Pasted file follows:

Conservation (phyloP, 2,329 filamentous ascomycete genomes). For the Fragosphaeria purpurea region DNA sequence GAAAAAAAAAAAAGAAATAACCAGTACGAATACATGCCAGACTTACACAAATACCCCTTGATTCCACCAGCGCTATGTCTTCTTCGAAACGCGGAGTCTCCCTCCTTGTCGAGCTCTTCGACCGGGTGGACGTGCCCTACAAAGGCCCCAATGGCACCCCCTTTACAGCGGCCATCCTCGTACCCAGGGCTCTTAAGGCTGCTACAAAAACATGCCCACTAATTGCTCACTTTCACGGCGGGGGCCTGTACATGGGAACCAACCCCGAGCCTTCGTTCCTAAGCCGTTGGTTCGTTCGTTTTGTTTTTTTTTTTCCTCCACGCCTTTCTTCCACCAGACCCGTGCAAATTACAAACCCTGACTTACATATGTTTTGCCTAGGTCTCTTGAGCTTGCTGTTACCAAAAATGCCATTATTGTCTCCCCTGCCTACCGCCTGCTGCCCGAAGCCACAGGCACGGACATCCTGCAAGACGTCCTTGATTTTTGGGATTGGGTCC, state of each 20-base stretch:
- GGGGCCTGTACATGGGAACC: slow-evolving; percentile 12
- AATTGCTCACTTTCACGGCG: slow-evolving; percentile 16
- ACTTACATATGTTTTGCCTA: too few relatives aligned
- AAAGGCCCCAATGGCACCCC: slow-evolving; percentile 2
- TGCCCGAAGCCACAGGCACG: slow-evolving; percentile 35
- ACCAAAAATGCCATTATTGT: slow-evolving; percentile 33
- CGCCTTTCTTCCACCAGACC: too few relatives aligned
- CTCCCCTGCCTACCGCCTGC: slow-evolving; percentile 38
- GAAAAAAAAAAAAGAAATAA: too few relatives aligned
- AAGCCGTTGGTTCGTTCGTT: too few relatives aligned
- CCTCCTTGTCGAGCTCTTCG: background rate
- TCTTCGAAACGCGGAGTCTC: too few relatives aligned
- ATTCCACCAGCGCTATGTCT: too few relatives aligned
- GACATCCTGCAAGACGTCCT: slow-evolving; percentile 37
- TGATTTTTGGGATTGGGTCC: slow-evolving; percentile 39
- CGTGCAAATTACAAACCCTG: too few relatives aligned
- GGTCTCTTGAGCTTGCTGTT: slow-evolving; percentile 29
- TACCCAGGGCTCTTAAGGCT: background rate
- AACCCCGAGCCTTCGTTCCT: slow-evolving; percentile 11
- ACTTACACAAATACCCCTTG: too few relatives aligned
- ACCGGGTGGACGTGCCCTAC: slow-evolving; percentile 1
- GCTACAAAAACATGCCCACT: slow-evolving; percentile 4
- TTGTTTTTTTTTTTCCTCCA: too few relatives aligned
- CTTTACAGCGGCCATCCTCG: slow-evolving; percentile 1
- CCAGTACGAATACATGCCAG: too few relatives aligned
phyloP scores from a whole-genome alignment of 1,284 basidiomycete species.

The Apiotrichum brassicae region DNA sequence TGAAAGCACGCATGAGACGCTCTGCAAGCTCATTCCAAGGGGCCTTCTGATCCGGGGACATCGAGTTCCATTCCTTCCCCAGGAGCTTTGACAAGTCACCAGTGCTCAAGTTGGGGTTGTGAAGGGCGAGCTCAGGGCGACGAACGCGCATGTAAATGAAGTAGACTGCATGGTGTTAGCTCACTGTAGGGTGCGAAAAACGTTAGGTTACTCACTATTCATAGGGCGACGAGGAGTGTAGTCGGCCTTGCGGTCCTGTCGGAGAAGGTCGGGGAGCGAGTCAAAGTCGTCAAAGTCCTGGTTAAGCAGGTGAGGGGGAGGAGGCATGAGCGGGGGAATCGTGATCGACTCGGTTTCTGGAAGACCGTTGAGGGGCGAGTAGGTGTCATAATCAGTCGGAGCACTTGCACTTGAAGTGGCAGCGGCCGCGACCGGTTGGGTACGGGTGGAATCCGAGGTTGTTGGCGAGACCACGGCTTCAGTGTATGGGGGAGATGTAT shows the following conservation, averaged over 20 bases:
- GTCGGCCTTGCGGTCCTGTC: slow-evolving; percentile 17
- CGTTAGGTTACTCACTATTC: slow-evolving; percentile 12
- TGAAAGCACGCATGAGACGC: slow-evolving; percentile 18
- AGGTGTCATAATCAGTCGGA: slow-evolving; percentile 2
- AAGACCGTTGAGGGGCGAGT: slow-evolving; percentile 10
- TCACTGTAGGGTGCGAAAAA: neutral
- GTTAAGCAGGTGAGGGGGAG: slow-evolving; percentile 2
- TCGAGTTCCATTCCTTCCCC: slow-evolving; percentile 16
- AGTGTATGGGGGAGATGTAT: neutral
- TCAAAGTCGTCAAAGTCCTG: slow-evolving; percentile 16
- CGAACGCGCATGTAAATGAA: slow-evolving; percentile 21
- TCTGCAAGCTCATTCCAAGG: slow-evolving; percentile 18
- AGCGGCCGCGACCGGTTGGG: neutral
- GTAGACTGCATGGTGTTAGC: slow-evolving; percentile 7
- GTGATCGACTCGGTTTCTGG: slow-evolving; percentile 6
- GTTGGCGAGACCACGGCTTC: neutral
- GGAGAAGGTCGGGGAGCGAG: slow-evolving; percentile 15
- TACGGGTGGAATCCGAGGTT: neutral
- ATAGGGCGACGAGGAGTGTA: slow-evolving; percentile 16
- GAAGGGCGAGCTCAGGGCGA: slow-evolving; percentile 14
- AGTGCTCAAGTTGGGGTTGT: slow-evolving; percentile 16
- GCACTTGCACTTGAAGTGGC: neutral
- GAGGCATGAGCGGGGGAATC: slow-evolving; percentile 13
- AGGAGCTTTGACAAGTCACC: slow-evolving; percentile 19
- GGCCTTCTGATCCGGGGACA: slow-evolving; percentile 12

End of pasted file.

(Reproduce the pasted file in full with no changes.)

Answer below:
Conservation (phyloP, 2,329 filamentous ascomycete genomes). For the Fragosphaeria purpurea region DNA sequence GAAAAAAAAAAAAGAAATAACCAGTACGAATACATGCCAGACTTACACAAATACCCCTTGATTCCACCAGCGCTATGTCTTCTTCGAAACGCGGAGTCTCCCTCCTTGTCGAGCTCTTCGACCGGGTGGACGTGCCCTACAAAGGCCCCAATGGCACCCCCTTTACAGCGGCCATCCTCGTACCCAGGGCTCTTAAGGCTGCTACAAAAACATGCCCACTAATTGCTCACTTTCACGGCGGGGGCCTGTACATGGGAACCAACCCCGAGCCTTCGTTCCTAAGCCGTTGGTTCGTTCGTTTTGTTTTTTTTTTTCCTCCACGCCTTTCTTCCACCAGACCCGTGCAAATTACAAACCCTGACTTACATATGTTTTGCCTAGGTCTCTTGAGCTTGCTGTTACCAAAAATGCCATTATTGTCTCCCCTGCCTACCGCCTGCTGCCCGAAGCCACAGGCACGGACATCCTGCAAGACGTCCTTGATTTTTGGGATTGGGTCC, state of each 20-base stretch:
- GGGGCCTGTACATGGGAACC: slow-evolving; percentile 12
- AATTGCTCACTTTCACGGCG: slow-evolving; percentile 16
- ACTTACATATGTTTTGCCTA: too few relatives aligned
- AAAGGCCCCAATGGCACCCC: slow-evolving; percentile 2
- TGCCCGAAGCCACAGGCACG: slow-evolving; percentile 35
- ACCAAAAATGCCATTATTGT: slow-evolving; percentile 33
- CGCCTTTCTTCCACCAGACC: too few relatives aligned
- CTCCCCTGCCTACCGCCTGC: slow-evolving; percentile 38
- GAAAAAAAAAAAAGAAATAA: too few relatives aligned
- AAGCCGTTGGTTCGTTCGTT: too few relatives aligned
- CCTCCTTGTCGAGCTCTTCG: background rate
- TCTTCGAAACGCGGAGTCTC: too few relatives aligned
- ATTCCACCAGCGCTATGTCT: too few relatives aligned
- GACATCCTGCAAGACGTCCT: slow-evolving; percentile 37
- TGATTTTTGGGATTGGGTCC: slow-evolving; percentile 39
- CGTGCAAATTACAAACCCTG: too few relatives aligned
- GGTCTCTTGAGCTTGCTGTT: slow-evolving; percentile 29
- TACCCAGGGCTCTTAAGGCT: background rate
- AACCCCGAGCCTTCGTTCCT: slow-evolving; percentile 11
- ACTTACACAAATACCCCTTG: too few relatives aligned
- ACCGGGTGGACGTGCCCTAC: slow-evolving; percentile 1
- GCTACAAAAACATGCCCACT: slow-evolving; percentile 4
- TTGTTTTTTTTTTTCCTCCA: too few relatives aligned
- CTTTACAGCGGCCATCCTCG: slow-evolving; percentile 1
- CCAGTACGAATACATGCCAG: too few relatives aligned
phyloP scores from a whole-genome alignment of 1,284 basidiomycete species.

The Apiotrichum brassicae region DNA sequence TGAAAGCACGCATGAGACGCTCTGCAAGCTCATTCCAAGGGGCCTTCTGATCCGGGGACATCGAGTTCCATTCCTTCCCCAGGAGCTTTGACAAGTCACCAGTGCTCAAGTTGGGGTTGTGAAGGGCGAGCTCAGGGCGACGAACGCGCATGTAAATGAAGTAGACTGCATGGTGTTAGCTCACTGTAGGGTGCGAAAAACGTTAGGTTACTCACTATTCATAGGGCGACGAGGAGTGTAGTCGGCCTTGCGGTCCTGTCGGAGAAGGTCGGGGAGCGAGTCAAAGTCGTCAAAGTCCTGGTTAAGCAGGTGAGGGGGAGGAGGCATGAGCGGGGGAATCGTGATCGACTCGGTTTCTGGAAGACCGTTGAGGGGCGAGTAGGTGTCATAATCAGTCGGAGCACTTGCACTTGAAGTGGCAGCGGCCGCGACCGGTTGGGTACGGGTGGAATCCGAGGTTGTTGGCGAGACCACGGCTTCAGTGTATGGGGGAGATGTAT shows the following conservation, averaged over 20 bases:
- GTCGGCCTTGCGGTCCTGTC: slow-evolving; percentile 17
- CGTTAGGTTACTCACTATTC: slow-evolving; percentile 12
- TGAAAGCACGCATGAGACGC: slow-evolving; percentile 18
- AGGTGTCATAATCAGTCGGA: slow-evolving; percentile 2
- AAGACCGTTGAGGGGCGAGT: slow-evolving; percentile 10
- TCACTGTAGGGTGCGAAAAA: neutral
- GTTAAGCAGGTGAGGGGGAG: slow-evolving; percentile 2
- TCGAGTTCCATTCCTTCCCC: slow-evolving; percentile 16
- AGTGTATGGGGGAGATGTAT: neutral
- TCAAAGTCGTCAAAGTCCTG: slow-evolving; percentile 16
- CGAACGCGCATGTAAATGAA: slow-evolving; percentile 21
- TCTGCAAGCTCATTCCAAGG: slow-evolving; percentile 18
- AGCGGCCGCGACCGGTTGGG: neutral
- GTAGACTGCATGGTGTTAGC: slow-evolving; percentile 7
- GTGATCGACTCGGTTTCTGG: slow-evolving; percentile 6
- GTTGGCGAGACCACGGCTTC: neutral
- GGAGAAGGTCGGGGAGCGAG: slow-evolving; percentile 15
- TACGGGTGGAATCCGAGGTT: neutral
- ATAGGGCGACGAGGAGTGTA: slow-evolving; percentile 16
- GAAGGGCGAGCTCAGGGCGA: slow-evolving; percentile 14
- AGTGCTCAAGTTGGGGTTGT: slow-evolving; percentile 16
- GCACTTGCACTTGAAGTGGC: neutral
- GAGGCATGAGCGGGGGAATC: slow-evolving; percentile 13
- AGGAGCTTTGACAAGTCACC: slow-evolving; percentile 19
- GGCCTTCTGATCCGGGGACA: slow-evolving; percentile 12